Scepticism over casualty claims as new data suggests some UK drones may have moved

Kobani air strike
Coalition air strike in Kobani, Syria

New data about UK military operations in Iraq and Syria has been released to Drone Wars UK and Vice News over the past few days following separate Freedom of Information (FoI) requests.

Vice News obtained details of the number of combatants killed or wounded in RAF strikes each month since Oct 2014.  The data shows that just under 1,000 combatants had been killed with almost 100 wounded.  While the MoD are extremely careful to say they cannot Read more

Einsteinian insanity: momentum grows to bomb Libya again

NATO bombing of Sirte, Libya in 2011
NATO bombing of Sirte, Libya in 2011

Despite the catastrophic effects of the 2011 military intervention, momentum seems to be growing among western governments for further air strikes in Libya, this time against ISIS.

When asked by the Telegraph last month if Libya could be the next target for British military intervention, a British Government source said: “Things are moving in that direction. We are taking it one step at a time.”  Military sources subsequently briefed the media that US and British Special Forces were in Libya gathering intelligence to prepare for a possible deployment of up to Read more

Blurred lines: Drones, the UK and the slippery slope to permanent war

Government Communications Headquarters (GCHQ)

This week’s Guardian revelation that documents leaked by Edward Snowden show apparent GCHQ support for US drone targeted killings in Yemen demonstrates once again how drone technology is eroding our ability to draw the line between being involved in war or not.

Last week I took part in a discussion in parliament on the impact of drone technology. I was pressed by one of the participants on our contention that drones and the concept of remote, risk-free warfare is lowering the threshold for use of lethal force: “We just don’t accept this,” I was told, “where is your evidence?” Read more

British parliamentarians condemn US drone strikes as its revealed that RAF pilots controlled US drones over Libya

NATO airstrike between Benghazi and Ajdabiyah

On the day that 12 British parliamentarians wrote a joint letter to The Times calling on President Obama to stop drone strikes in Pakistan, it has been revealed that RAF pilots flew US drones during the Libyan conflict last year.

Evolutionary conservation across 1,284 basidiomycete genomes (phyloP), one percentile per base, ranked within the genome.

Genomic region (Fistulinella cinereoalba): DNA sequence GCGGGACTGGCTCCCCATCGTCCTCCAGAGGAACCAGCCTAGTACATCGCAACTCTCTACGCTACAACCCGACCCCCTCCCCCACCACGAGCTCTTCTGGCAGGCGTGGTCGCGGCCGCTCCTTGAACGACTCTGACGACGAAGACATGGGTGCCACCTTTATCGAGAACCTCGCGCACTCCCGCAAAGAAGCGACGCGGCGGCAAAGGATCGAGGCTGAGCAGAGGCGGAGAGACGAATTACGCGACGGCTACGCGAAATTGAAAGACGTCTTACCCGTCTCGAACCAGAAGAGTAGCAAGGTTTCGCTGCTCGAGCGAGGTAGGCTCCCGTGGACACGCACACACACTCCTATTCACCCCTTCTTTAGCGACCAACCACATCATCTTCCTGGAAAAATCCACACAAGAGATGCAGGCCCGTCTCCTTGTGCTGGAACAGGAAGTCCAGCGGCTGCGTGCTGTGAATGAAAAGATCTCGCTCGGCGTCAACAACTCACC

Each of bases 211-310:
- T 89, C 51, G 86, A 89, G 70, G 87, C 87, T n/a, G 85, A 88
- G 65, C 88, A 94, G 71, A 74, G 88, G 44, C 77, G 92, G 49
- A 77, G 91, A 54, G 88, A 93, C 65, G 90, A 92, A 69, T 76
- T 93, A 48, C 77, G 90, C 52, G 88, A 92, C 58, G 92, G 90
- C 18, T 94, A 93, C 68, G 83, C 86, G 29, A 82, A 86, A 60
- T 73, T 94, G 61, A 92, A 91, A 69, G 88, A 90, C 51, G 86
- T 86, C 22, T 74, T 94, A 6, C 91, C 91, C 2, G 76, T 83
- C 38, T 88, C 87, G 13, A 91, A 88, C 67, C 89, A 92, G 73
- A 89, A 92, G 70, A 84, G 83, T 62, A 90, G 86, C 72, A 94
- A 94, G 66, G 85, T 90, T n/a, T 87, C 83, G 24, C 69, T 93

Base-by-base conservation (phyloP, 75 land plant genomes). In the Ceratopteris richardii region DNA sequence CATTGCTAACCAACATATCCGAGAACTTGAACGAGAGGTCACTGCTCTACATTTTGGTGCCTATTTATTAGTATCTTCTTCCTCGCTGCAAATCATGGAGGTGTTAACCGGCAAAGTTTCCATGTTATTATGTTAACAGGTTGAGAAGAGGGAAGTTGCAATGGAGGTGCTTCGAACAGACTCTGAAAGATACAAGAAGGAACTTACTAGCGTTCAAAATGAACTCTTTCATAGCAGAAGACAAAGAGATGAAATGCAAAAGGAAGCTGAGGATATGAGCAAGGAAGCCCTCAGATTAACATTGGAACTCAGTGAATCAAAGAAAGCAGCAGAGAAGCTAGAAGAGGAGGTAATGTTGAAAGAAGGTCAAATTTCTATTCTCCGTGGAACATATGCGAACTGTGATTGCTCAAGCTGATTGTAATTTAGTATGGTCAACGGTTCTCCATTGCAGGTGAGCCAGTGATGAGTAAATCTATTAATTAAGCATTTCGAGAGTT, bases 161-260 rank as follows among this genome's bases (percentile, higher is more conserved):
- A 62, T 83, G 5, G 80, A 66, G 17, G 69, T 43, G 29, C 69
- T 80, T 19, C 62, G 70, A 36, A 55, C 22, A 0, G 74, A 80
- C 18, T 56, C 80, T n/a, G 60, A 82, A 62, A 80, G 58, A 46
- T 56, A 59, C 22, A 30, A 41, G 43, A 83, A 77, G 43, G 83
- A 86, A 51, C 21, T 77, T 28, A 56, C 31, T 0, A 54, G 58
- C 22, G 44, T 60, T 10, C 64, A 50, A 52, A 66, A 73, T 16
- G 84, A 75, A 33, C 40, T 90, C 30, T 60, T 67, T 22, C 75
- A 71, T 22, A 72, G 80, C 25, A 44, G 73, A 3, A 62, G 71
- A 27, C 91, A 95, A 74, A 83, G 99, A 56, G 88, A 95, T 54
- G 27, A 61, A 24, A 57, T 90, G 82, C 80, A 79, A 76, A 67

The UK has repeatedly insisted, in response to questions about UK involvement in the US drone strikes in Pakistan for example, that it has only every operated drones over Afghanistan.  However in a written answer in the House of Lords, on the last day before recess, UK Defence Minister Lord Astor revealed: Read more

NATO asks US for Drones “to find stuff to blow up” in Libya

NATO commanders have asked the US to send more Predator drones to Libya to enable them to find more targets. After four months of airstrikes, NATO forces are having trouble locating new military targets. As one senior officer put it “It’s getting more difficult to find stuff to blow up…”  So far the Pentagon has not made a decision on whether to grant the request as it will mean moving the drones from Iraq, Afghanistan and, as Pentagon spokesperson put it tactfully “counter-terrorism operations elsewhere.”

Meanwhile the Ministry of Defence (MoD) have released new figures related to British drone strikes in Afghanistan in response to a question from Green MP Caroline Lucas this week. The figures, which Defence Minister Nick Harvey says are of ‘weapons released’ are for the first time broken down annually, so we are able to fill in more details about the rate of use (see table below). No doubt on some occasions more than one weapon is “released” during individual attacks.

Also this week two British citizens were arrested in Herat in Afghanistan .  Special forces raided the Hotel in which the couple, who are in their twenties and have dual nationality, were staying and they were flown to Kandahar airbase for interrogation. There will no doubt now be a legal battle of what happens to the pair. Clive Stafford Smith form the human rights organisation has offered to represent them. On at least two previous occasions British citizens in Afghanistan have been the subject of a drone strike. It is a step forward that this pair have been arrested rather than assassinated – particularly if as well may be the case, they were only visiting relatives.

We reported last month that France had announced that the UK and France were to delay a decision on the new joint drone by 12-18 months.  This was something of a surprise as a decision to go ahead to develop the proposed drone was expected in the summer. France has now announced that it is in talks with Dassault Aviation to procure a version of the Israeli Heron TP drone as a ‘stopgap’ measure.  This all smells very fishy and no doubt more will emerge over the coming weeks.